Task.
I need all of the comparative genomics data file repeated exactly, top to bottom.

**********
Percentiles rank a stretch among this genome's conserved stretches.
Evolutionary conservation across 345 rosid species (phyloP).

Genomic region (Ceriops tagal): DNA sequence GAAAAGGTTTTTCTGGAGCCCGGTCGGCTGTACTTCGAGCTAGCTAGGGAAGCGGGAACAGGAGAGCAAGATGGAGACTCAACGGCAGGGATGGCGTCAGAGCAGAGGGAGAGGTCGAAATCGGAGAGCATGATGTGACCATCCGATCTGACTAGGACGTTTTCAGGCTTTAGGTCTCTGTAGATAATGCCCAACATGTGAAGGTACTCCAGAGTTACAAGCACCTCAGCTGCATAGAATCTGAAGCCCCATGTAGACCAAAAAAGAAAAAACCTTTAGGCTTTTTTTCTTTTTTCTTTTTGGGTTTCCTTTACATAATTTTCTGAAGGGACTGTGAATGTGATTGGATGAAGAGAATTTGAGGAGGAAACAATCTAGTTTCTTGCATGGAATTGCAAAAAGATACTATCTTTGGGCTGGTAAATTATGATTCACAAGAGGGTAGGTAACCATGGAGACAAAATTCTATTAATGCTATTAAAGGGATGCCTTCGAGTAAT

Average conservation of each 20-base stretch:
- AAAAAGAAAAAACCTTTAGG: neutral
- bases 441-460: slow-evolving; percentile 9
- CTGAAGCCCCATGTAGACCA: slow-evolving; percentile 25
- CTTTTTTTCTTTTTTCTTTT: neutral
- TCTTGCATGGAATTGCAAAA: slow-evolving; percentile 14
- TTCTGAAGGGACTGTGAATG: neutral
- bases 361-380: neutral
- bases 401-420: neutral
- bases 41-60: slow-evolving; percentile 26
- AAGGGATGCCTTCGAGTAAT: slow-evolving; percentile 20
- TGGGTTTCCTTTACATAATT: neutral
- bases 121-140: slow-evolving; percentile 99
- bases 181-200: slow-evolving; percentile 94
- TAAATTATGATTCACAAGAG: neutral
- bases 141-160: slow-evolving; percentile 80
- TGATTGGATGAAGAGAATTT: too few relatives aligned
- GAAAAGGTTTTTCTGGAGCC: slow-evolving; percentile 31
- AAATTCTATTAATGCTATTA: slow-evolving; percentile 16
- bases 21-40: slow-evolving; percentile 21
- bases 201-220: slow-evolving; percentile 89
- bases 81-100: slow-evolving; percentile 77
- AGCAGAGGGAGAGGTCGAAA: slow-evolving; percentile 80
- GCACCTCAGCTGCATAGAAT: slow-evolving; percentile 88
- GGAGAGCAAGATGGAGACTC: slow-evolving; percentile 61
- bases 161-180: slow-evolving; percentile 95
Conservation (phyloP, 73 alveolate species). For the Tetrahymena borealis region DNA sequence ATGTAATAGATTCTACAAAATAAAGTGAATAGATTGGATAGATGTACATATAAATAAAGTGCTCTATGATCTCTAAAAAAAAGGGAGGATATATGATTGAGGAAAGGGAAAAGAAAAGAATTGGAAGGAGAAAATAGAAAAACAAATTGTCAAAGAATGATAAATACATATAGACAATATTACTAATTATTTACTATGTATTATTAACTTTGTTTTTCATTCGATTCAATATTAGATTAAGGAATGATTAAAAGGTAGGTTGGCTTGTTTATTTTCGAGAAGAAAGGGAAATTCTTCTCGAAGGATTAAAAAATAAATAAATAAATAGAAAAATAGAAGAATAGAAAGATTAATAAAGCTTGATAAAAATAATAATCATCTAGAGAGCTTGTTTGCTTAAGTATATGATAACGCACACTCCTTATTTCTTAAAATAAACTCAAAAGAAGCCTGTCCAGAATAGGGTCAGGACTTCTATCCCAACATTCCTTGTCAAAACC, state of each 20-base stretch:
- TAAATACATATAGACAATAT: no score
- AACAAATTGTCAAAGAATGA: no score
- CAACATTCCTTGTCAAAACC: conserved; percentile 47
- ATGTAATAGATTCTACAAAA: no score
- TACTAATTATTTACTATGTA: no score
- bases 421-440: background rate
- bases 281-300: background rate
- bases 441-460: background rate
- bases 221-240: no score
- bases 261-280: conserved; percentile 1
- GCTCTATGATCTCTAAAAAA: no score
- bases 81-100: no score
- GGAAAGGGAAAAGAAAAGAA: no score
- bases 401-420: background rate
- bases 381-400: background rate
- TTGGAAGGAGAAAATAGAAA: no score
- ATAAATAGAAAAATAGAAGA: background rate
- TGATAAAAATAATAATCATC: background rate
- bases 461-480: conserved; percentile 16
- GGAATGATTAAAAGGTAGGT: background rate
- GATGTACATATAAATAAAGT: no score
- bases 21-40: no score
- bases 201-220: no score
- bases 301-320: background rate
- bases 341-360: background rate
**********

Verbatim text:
Percentiles rank a stretch among this genome's conserved stretches.
Evolutionary conservation across 345 rosid species (phyloP).

Genomic region (Ceriops tagal): DNA sequence GAAAAGGTTTTTCTGGAGCCCGGTCGGCTGTACTTCGAGCTAGCTAGGGAAGCGGGAACAGGAGAGCAAGATGGAGACTCAACGGCAGGGATGGCGTCAGAGCAGAGGGAGAGGTCGAAATCGGAGAGCATGATGTGACCATCCGATCTGACTAGGACGTTTTCAGGCTTTAGGTCTCTGTAGATAATGCCCAACATGTGAAGGTACTCCAGAGTTACAAGCACCTCAGCTGCATAGAATCTGAAGCCCCATGTAGACCAAAAAAGAAAAAACCTTTAGGCTTTTTTTCTTTTTTCTTTTTGGGTTTCCTTTACATAATTTTCTGAAGGGACTGTGAATGTGATTGGATGAAGAGAATTTGAGGAGGAAACAATCTAGTTTCTTGCATGGAATTGCAAAAAGATACTATCTTTGGGCTGGTAAATTATGATTCACAAGAGGGTAGGTAACCATGGAGACAAAATTCTATTAATGCTATTAAAGGGATGCCTTCGAGTAAT

Average conservation of each 20-base stretch:
- AAAAAGAAAAAACCTTTAGG: neutral
- bases 441-460: slow-evolving; percentile 9
- CTGAAGCCCCATGTAGACCA: slow-evolving; percentile 25
- CTTTTTTTCTTTTTTCTTTT: neutral
- TCTTGCATGGAATTGCAAAA: slow-evolving; percentile 14
- TTCTGAAGGGACTGTGAATG: neutral
- bases 361-380: neutral
- bases 401-420: neutral
- bases 41-60: slow-evolving; percentile 26
- AAGGGATGCCTTCGAGTAAT: slow-evolving; percentile 20
- TGGGTTTCCTTTACATAATT: neutral
- bases 121-140: slow-evolving; percentile 99
- bases 181-200: slow-evolving; percentile 94
- TAAATTATGATTCACAAGAG: neutral
- bases 141-160: slow-evolving; percentile 80
- TGATTGGATGAAGAGAATTT: too few relatives aligned
- GAAAAGGTTTTTCTGGAGCC: slow-evolving; percentile 31
- AAATTCTATTAATGCTATTA: slow-evolving; percentile 16
- bases 21-40: slow-evolving; percentile 21
- bases 201-220: slow-evolving; percentile 89
- bases 81-100: slow-evolving; percentile 77
- AGCAGAGGGAGAGGTCGAAA: slow-evolving; percentile 80
- GCACCTCAGCTGCATAGAAT: slow-evolving; percentile 88
- GGAGAGCAAGATGGAGACTC: slow-evolving; percentile 61
- bases 161-180: slow-evolving; percentile 95
Conservation (phyloP, 73 alveolate species). For the Tetrahymena borealis region DNA sequence ATGTAATAGATTCTACAAAATAAAGTGAATAGATTGGATAGATGTACATATAAATAAAGTGCTCTATGATCTCTAAAAAAAAGGGAGGATATATGATTGAGGAAAGGGAAAAGAAAAGAATTGGAAGGAGAAAATAGAAAAACAAATTGTCAAAGAATGATAAATACATATAGACAATATTACTAATTATTTACTATGTATTATTAACTTTGTTTTTCATTCGATTCAATATTAGATTAAGGAATGATTAAAAGGTAGGTTGGCTTGTTTATTTTCGAGAAGAAAGGGAAATTCTTCTCGAAGGATTAAAAAATAAATAAATAAATAGAAAAATAGAAGAATAGAAAGATTAATAAAGCTTGATAAAAATAATAATCATCTAGAGAGCTTGTTTGCTTAAGTATATGATAACGCACACTCCTTATTTCTTAAAATAAACTCAAAAGAAGCCTGTCCAGAATAGGGTCAGGACTTCTATCCCAACATTCCTTGTCAAAACC, state of each 20-base stretch:
- TAAATACATATAGACAATAT: no score
- AACAAATTGTCAAAGAATGA: no score
- CAACATTCCTTGTCAAAACC: conserved; percentile 47
- ATGTAATAGATTCTACAAAA: no score
- TACTAATTATTTACTATGTA: no score
- bases 421-440: background rate
- bases 281-300: background rate
- bases 441-460: background rate
- bases 221-240: no score
- bases 261-280: conserved; percentile 1
- GCTCTATGATCTCTAAAAAA: no score
- bases 81-100: no score
- GGAAAGGGAAAAGAAAAGAA: no score
- bases 401-420: background rate
- bases 381-400: background rate
- TTGGAAGGAGAAAATAGAAA: no score
- ATAAATAGAAAAATAGAAGA: background rate
- TGATAAAAATAATAATCATC: background rate
- bases 461-480: conserved; percentile 16
- GGAATGATTAAAAGGTAGGT: background rate
- GATGTACATATAAATAAAGT: no score
- bases 21-40: no score
- bases 201-220: no score
- bases 301-320: background rate
- bases 341-360: background rate